Employing the invisible past to explore the delicacy of existence and consequence, the works I make–including engraved sculptures, installations, large-scale murals, constructed photographs and works on paper–tell the story of the small and the unseen, and are an attempt to articulate a vast interconnectedness that exists over immense expanses of time and space.
Much of my this work maps imperceptible astro-geologic movement, charting a path from the familiar natural landscapes that surround us, to the distant past, back to our cosmological beginnings. Focused on the smallest of particles that coalesce to form everything we know and see, these works function as expansive cartographies that chronicle the fragmentary evidence of rocks, remnants and crumbly debris, and trace the passage of dust–a diaphanous, celestial material and ghostly substance that, while ubiquitous and ostensibly insignificant, connects all things, and contains in it all the memories of our lives, histories, and our universe–inextricably intertwined. The endeavor is akin to a physical cosmology, investigating how this material connects us to our present– how we are born of it, how we will return to it, how meaning can be assimilated from the microscopic fragments that we ourselves shed, and simultaneously, from the residues of exploded stars that continuously float down on us from past eons.
I aim to render a continuously evaporating world that follows these remains backwards in time and space to our infinitesimal origins, and simultaneously charts our evolution forward to its theoretical endings. If examined closely enough, I believe dust could tell the story of everything that ever existed–ultimately expressing an endless cycle of creation and obliteration at once, suggesting the what-was, the what-may-have-been, and the what-is inevitably yet-to-come.
” Art is mostly an investigative enterprise to me… it has to do with continuous questioning, and a means of looking for answers. I approach it as a way of examining and observing, revealing, as a way to unravel enigmas, and give form to the obscure, the inconspicuous, the still-unknown and the yet-to-be explained.”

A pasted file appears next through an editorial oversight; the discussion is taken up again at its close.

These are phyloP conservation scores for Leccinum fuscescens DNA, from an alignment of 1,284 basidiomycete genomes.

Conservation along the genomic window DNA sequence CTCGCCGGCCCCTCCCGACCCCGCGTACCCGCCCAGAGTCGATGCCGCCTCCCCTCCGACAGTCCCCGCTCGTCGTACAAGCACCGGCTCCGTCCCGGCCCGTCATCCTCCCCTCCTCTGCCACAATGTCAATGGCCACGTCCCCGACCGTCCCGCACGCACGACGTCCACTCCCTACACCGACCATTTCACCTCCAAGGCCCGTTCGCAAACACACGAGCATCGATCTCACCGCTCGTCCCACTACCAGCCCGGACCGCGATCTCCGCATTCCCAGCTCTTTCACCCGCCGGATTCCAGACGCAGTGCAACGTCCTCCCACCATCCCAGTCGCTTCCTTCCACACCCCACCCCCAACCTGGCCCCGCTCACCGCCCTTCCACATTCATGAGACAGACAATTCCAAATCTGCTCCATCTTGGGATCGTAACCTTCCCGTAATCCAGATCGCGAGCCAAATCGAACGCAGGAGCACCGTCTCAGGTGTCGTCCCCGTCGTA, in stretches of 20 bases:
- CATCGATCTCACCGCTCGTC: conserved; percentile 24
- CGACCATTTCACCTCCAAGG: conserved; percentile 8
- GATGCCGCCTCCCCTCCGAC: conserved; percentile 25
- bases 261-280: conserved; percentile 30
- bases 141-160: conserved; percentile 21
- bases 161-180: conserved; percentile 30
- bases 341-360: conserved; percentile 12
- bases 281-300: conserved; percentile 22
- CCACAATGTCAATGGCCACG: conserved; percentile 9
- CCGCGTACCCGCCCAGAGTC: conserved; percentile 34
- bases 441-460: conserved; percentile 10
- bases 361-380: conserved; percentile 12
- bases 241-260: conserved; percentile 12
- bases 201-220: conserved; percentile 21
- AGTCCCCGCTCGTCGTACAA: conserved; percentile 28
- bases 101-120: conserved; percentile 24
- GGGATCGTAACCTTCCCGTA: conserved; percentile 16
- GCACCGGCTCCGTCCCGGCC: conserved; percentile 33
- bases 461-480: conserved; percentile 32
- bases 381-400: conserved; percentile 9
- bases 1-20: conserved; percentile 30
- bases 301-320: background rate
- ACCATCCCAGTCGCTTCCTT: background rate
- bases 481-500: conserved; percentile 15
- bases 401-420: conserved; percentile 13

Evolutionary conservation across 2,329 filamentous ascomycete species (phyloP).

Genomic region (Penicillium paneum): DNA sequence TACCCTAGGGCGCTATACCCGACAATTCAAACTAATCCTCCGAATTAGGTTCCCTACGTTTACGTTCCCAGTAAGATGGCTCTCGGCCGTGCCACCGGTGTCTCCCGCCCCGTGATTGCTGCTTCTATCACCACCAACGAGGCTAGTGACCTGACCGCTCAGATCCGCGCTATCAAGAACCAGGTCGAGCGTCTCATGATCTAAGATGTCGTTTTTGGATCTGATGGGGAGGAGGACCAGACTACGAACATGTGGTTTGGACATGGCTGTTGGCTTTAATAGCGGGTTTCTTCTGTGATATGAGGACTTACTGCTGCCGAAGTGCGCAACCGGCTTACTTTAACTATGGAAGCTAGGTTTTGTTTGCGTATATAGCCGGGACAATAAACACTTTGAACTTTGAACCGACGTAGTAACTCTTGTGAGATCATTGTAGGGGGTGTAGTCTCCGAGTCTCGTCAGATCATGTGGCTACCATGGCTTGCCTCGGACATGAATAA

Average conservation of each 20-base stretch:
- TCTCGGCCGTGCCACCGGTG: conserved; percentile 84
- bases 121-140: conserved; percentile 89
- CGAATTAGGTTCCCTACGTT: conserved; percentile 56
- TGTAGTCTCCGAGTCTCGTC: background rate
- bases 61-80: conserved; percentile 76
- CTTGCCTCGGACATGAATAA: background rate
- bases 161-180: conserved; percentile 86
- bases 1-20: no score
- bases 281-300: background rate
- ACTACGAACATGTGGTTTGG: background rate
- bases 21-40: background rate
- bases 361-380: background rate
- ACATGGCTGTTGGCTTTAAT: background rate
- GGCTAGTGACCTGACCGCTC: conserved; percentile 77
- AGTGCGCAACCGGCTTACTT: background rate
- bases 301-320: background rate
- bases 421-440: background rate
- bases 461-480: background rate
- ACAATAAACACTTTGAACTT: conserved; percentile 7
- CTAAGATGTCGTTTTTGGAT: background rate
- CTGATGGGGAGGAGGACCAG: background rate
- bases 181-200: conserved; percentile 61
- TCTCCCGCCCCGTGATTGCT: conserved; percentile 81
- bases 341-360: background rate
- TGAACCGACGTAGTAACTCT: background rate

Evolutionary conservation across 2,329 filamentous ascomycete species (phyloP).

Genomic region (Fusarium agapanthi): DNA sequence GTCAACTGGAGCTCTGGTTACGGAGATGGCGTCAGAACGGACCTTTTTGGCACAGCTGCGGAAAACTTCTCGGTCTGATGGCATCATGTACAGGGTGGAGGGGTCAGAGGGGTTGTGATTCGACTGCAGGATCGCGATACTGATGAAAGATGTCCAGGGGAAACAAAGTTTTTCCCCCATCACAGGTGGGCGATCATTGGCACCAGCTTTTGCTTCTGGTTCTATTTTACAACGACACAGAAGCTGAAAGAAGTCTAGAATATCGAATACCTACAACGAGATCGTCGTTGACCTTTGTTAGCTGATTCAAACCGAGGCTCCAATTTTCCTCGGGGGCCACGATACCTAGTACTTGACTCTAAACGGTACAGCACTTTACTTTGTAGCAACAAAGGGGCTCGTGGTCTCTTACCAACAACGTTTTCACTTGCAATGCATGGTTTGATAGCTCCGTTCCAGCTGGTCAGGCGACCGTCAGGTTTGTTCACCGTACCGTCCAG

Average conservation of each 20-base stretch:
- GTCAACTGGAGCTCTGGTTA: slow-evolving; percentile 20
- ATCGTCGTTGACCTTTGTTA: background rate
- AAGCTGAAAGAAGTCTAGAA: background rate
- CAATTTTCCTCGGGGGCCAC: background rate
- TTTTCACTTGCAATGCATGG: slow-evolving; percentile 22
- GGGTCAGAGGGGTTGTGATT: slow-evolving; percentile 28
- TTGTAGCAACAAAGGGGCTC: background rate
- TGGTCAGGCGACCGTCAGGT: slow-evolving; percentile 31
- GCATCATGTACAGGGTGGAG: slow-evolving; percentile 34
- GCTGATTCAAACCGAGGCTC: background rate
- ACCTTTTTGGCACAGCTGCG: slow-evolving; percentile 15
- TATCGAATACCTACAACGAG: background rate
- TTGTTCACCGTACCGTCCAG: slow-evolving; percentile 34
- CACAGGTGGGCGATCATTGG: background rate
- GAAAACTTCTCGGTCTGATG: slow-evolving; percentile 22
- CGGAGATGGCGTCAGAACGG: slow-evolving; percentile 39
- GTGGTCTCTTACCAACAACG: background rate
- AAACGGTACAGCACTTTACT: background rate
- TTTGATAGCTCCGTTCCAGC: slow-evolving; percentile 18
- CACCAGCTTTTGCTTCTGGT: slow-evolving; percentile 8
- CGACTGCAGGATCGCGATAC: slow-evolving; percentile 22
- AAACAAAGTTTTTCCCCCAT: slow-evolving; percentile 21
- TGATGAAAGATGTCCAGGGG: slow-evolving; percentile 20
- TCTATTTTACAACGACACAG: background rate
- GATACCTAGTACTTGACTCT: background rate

I’m interested in experiences of infinity, in attempting to organize the complexity of interconnectedness present within our universe, in looking for the concealed origins of all things, in charting the phenomena of ceaseless cycles of creation and decay in nature and in the cosmos, and the visual representation of its presence, the nature of time and entropy- and I’m searching and trying to understand how it’s all connected. Maybe it’s also a way of dwelling in the murky space between science and pseudo-science, a simple, imagination-fueled escape from the myopia of the everyday. There’s also the sheer pleasure of just looking, and of creating constellations of ideas from a scientific or mystical perspective. It’s a system of realizing the nascent possibilities for seeing the world in unforseen ways, and I’ve found it has little to do with the things I see, and everything to do with the way I see, and even more about what I can make others see – a way of making the invisible, visible, and giving form to the enigmatic, the inexplicable, the concealed, the ambiguous.
Photographs and text courtesy of the artist.